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Germany court rejects Demjanjuk bid to block extradition from US

[JURIST] A German court on Wednesday rejected an emergency suit filed by accused Nazi prison guard John Demjanjuk [NNDB profile; JURIST news archive] seeking to block his deportation from the US. Demjanjuk faces deportation to Germany, where in March a Munich district court charged [JURIST report] him with 29,000 counts of accessory to murder for his alleged involvement at the Sobibor [Death Camps backgrounder] concentration camp. The Berlin court ruled [AP report] Wednesday that the decision whether to stay deportation is one for US courts. Also Wednesday, lawyers for Demjanjuk filed an appeal [stay application, PDF] with the US Supreme Court [official website], seeking to overturn last week's decision by the US Court of Appeals for the Sixth Circuit [official website] to deny a stay of deportation [order, PDF]. The Sixth Circuit ruled [JURIST report] that there was insufficient evidence to demonstrate that deporting him to Germany at age 89 would constitute torture.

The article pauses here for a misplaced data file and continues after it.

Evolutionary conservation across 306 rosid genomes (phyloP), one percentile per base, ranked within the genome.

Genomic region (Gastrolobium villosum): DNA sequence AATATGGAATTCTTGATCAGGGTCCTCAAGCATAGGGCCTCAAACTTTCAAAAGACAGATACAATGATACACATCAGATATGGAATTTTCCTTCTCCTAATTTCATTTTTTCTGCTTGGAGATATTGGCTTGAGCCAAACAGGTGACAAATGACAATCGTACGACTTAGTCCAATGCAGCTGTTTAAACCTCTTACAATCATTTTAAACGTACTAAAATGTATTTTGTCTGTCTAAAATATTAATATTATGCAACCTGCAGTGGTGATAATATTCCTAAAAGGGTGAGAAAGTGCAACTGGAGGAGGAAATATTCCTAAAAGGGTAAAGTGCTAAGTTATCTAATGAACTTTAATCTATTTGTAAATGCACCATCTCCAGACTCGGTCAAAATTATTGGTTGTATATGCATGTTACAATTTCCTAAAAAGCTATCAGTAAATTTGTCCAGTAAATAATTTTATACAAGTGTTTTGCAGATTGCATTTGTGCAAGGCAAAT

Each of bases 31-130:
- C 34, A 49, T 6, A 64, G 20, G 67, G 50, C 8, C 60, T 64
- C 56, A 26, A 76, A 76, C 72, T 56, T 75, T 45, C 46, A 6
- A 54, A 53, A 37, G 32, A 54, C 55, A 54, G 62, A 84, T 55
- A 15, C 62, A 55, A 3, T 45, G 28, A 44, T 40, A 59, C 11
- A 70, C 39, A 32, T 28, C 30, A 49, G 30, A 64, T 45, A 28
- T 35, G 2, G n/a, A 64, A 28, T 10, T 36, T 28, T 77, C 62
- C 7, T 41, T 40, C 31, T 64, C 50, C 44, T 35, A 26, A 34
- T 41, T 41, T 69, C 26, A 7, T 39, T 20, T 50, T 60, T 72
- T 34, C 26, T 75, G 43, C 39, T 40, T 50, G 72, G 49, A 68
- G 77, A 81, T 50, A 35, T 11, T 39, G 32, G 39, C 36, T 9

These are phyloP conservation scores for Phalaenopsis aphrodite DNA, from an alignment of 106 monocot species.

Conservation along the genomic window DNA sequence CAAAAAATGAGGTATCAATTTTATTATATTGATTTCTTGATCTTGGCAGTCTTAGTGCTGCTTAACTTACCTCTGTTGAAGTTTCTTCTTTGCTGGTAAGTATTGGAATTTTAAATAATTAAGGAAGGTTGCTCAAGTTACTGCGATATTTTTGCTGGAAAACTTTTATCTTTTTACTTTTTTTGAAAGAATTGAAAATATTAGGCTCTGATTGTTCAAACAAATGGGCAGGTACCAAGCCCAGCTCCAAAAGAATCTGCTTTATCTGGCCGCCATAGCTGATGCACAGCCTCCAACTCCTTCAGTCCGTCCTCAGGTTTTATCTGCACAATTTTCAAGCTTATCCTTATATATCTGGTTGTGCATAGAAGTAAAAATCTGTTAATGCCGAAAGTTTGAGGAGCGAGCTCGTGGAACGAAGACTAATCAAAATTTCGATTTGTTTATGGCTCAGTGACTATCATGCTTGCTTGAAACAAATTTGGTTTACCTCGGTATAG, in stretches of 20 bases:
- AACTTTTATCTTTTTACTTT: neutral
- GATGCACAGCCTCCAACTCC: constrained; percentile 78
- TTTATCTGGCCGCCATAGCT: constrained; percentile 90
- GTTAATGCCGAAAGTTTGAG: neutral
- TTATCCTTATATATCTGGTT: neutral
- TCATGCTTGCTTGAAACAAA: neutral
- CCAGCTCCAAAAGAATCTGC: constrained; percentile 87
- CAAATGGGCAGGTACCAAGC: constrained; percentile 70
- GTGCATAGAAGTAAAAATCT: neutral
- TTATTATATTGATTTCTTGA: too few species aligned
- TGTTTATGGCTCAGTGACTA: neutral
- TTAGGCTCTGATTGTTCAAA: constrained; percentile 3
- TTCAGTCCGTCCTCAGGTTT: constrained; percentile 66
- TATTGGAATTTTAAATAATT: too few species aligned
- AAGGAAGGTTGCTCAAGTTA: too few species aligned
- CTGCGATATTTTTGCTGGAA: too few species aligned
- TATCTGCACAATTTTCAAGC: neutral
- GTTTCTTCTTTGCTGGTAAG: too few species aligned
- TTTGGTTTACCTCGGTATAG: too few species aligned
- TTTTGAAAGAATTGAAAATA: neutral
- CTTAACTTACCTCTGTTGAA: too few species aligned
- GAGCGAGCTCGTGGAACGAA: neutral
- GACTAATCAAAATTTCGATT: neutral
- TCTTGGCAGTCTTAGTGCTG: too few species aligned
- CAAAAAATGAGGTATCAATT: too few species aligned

Demjanjuk has fought a lengthy legal battle over his alleged involvement with Nazi death camps during World War II. In 2008, the US Supreme Court denied certiorari in Demjanjuk v. Mukasey [order, PDF; JURIST report], ending the appeals process for his deportation order. Demjanjuk was appealing a 2005 ruling [JURIST report] by then-US Chief Immigration Judge Michael Creppy which ordered his deportation. Demjanjuk had previously lost his appeal to the BIA. Additionally, the US Court of Appeals for the Sixth Circuit denied Demjanjuk's petition for review [text, PDF] in January 2008. In 1988, Demjanjuk was convicted and sentenced to death by an Israeli court which found that he was a notorious guard from Treblinka nicknamed "Ivan the Terrible." The sentence was vacated by the Israeli Supreme Court in 1993, and Demjanjuk returned to the US.

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